“You have muddled and spoilt it all. You would all know better than I, and now you come to me to ask how to set things right. There is nothing that needs setting right. The only thing is to carry out in exact detail the plan laid down by me,” he said, rapping his bony fingers on the table. “Where’s the difficulty? It’s nonsense; child’s play!” He went up to the map, and began talking rapidly, pointing with his wrinkled finger about the map, and proving that no sort of contingency could affect the adaptability of the Drissa camp to every emergency, that every chance had been foreseen, and that if the enemy actually did make a circuit round it, then the enemy would infallibly be annihilated.

Paulucci, who did not know German, began to ask him questions in French. Woltzogen came to the assistance of his leader, who spoke French very badly, and began translating his utterances, hardly able to keep pace with Pfuhl, who was proceeding at a great rate to prove that everything, everything, not only what was happening, but everything that possibly could happen, had been provided for in his plan, and that if difficulties had arisen now, they were due simply to the failure to carry out that plan with perfect exactitude. He was continually giving vent to a sarcastic laugh as he went on proving, and at last scornfully abandoned all attempt to prove, his position, as a mathematician will refuse to establish by various different methods a problem he has once for all proved to be correctly solved. Woltzogen took his place, continuing to explain his views in French, and occasionally referring to Pfuhl himself: “Is that not true, your excellency?” But Pfuhl, as a man in the heat of the fray will belabour those of his own side, shouted angrily at his own follower—at Woltzogen, too.

“To be sure, what is there to explain in that?”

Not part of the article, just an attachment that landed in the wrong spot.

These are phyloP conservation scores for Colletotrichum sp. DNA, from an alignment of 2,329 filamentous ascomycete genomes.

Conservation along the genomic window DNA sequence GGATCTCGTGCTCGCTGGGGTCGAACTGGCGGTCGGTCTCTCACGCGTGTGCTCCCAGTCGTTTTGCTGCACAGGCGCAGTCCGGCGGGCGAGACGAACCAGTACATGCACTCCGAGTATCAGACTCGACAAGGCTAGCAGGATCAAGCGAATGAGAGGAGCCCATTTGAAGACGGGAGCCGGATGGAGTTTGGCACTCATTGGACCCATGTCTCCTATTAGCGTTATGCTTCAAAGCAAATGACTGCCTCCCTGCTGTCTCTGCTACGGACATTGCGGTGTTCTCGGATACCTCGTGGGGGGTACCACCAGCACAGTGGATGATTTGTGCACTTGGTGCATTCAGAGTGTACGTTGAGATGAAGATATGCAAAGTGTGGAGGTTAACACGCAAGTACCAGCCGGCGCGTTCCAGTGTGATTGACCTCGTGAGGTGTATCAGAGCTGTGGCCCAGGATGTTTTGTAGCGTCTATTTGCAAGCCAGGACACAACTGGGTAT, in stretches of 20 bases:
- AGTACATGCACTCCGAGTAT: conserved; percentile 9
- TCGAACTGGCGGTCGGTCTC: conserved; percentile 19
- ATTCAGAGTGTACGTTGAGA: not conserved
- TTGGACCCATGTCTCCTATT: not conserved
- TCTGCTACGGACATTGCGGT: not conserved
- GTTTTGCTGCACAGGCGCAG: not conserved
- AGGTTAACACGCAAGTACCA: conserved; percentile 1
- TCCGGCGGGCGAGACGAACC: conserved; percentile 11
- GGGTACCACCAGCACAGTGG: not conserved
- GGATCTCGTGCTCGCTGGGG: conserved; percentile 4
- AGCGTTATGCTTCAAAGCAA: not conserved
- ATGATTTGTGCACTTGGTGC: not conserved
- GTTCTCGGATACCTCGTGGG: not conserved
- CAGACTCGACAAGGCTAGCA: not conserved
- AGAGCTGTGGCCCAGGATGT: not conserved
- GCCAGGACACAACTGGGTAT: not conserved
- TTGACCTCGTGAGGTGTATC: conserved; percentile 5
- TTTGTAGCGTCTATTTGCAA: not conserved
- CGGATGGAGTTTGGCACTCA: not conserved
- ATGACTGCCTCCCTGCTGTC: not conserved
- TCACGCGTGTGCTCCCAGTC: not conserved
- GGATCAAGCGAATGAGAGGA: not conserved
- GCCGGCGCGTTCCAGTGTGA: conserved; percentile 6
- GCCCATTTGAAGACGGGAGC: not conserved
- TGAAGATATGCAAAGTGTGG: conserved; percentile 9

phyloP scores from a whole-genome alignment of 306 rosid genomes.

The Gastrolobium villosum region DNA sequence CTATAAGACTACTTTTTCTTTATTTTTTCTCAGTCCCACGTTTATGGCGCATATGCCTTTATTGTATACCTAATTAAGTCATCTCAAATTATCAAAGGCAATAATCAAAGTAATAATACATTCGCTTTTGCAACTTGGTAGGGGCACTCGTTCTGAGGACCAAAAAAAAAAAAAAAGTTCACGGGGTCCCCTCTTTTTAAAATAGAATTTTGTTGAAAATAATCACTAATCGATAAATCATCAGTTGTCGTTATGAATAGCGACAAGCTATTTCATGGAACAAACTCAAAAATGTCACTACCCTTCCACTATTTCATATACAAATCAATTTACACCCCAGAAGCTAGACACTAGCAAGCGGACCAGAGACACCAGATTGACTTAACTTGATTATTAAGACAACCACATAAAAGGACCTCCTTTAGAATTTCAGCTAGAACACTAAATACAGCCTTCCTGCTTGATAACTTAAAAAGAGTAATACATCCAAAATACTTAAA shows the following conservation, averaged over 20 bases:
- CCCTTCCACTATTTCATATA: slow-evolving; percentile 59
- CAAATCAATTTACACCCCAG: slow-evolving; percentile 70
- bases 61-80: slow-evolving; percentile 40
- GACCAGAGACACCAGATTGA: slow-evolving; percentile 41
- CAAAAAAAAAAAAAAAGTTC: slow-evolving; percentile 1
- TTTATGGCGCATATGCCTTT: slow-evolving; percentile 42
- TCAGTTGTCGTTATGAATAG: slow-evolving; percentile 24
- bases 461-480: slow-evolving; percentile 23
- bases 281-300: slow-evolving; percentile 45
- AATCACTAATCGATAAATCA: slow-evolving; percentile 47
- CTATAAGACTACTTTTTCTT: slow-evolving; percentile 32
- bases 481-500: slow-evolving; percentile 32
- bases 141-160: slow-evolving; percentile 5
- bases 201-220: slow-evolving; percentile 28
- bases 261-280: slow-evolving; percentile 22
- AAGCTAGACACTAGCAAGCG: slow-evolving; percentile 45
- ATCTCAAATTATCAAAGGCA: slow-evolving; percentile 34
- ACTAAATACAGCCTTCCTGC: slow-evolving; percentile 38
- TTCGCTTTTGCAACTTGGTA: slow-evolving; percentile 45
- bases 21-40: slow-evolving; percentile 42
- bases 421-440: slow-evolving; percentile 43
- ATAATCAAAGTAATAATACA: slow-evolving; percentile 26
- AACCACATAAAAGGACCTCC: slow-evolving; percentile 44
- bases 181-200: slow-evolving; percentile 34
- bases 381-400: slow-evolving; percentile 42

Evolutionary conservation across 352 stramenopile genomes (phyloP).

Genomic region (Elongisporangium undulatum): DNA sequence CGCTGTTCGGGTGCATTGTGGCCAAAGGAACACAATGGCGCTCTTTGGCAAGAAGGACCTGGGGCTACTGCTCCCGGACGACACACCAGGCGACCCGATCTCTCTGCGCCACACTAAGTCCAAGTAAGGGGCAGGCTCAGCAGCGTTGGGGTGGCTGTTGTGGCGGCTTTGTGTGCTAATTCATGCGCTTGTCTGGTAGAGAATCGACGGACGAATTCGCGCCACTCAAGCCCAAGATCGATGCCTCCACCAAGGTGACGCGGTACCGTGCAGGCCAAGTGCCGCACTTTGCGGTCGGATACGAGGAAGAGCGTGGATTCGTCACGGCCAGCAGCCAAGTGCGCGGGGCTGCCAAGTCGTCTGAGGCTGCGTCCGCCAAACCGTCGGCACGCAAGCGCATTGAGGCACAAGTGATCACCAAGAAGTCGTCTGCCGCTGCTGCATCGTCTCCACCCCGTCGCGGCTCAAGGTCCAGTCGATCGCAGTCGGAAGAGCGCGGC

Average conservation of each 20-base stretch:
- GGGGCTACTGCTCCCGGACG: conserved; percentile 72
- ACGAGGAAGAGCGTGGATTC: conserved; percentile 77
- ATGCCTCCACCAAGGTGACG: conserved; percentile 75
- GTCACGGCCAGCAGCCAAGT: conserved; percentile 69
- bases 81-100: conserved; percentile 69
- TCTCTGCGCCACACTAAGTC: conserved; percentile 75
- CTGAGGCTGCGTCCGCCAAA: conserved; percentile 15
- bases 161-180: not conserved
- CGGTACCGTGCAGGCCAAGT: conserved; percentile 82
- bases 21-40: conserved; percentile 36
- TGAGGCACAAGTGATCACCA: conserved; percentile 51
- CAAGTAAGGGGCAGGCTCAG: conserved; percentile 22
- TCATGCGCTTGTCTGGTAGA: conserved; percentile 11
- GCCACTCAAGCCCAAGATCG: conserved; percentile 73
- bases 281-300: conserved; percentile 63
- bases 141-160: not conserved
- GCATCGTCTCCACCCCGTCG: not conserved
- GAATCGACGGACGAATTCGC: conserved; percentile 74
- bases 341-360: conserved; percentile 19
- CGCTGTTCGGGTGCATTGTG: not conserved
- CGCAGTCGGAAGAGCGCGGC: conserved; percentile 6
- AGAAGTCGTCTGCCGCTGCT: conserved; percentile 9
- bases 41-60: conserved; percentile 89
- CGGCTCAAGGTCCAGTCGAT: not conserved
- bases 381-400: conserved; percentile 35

Paulucci and Michaud fell simultaneously on Woltzogen in French. Armfeldt addressed Pfuhl himself in German. Toll was interpreting to Prince Volkonsky in Russian. Prince Andrey listened and watched them in silence.

Of all these men the one for whom Prince Andrey felt most sympathy was the exasperated, determined, insanely conceited Pfuhl. He was the only one of all the persons present who was unmistakably seeking nothing for himself, and harbouring no personal grudge against anybody else. He desired one thing only—the adoption of his plan, in accordance with the theory that was the fruit of years of toil. He was ludicrous; he was disagreeable with his sarcasm, but yet he roused an involuntary feeling of respect from his boundless devotion to an idea.

Apart from this, with the single exception of Pfuhl, every speech of every person present had one common feature, which Prince Andrey had not seen at the council of war in 1805—that was, a panic dread of the genius of Napoleon, a dread which was involuntarily betrayed in every utterance now, in spite of all efforts to conceal it. Anything was assumed possible for Napoleon; he was expected from every quarter at once, and to invoke his terrible name was enough for them to condemn each other’s suggestions. Pfuhl alone seemed to look on him too, even Napoleon, as a barbarian, like every other opponent of his theory; and Pfuhl roused a feeling of pity, too, as well as respect, in Prince Andrey. From the tone with which the courtiers addressed him, from what Paulucci had ventured to say to the Tsar, and above all from a certain despairing expression in Pfuhl himself, it was clear that others knew, and he himself, that his downfall was at hand. And for all his conceit and his German grumpy irony, he was pitiful with his flattened locks on his forehead and his wisps of uncombed hair sticking out behind. Though he tried to conceal it under a semblance of anger and contempt, he was visibly in despair that the sole chance left him of testing his theory on a vast scale and proving its infallibility to the whole world was slipping away from him.

The debate lasted a long while, and the longer it continued the hotter it became, passing into clamour and personalities, and the less possible it was to draw any sort of general conclusion from what was uttered. Prince Andrey simply wondered at what they were all saying as he listened to the confusion of different tongues, and the propositions, the plans, the shouts, and the objections. The idea which had long ago and often occurred to him during the period of his active service, that there was and could be no sort of military science, and that therefore there could not be such a thing as military genius, seemed

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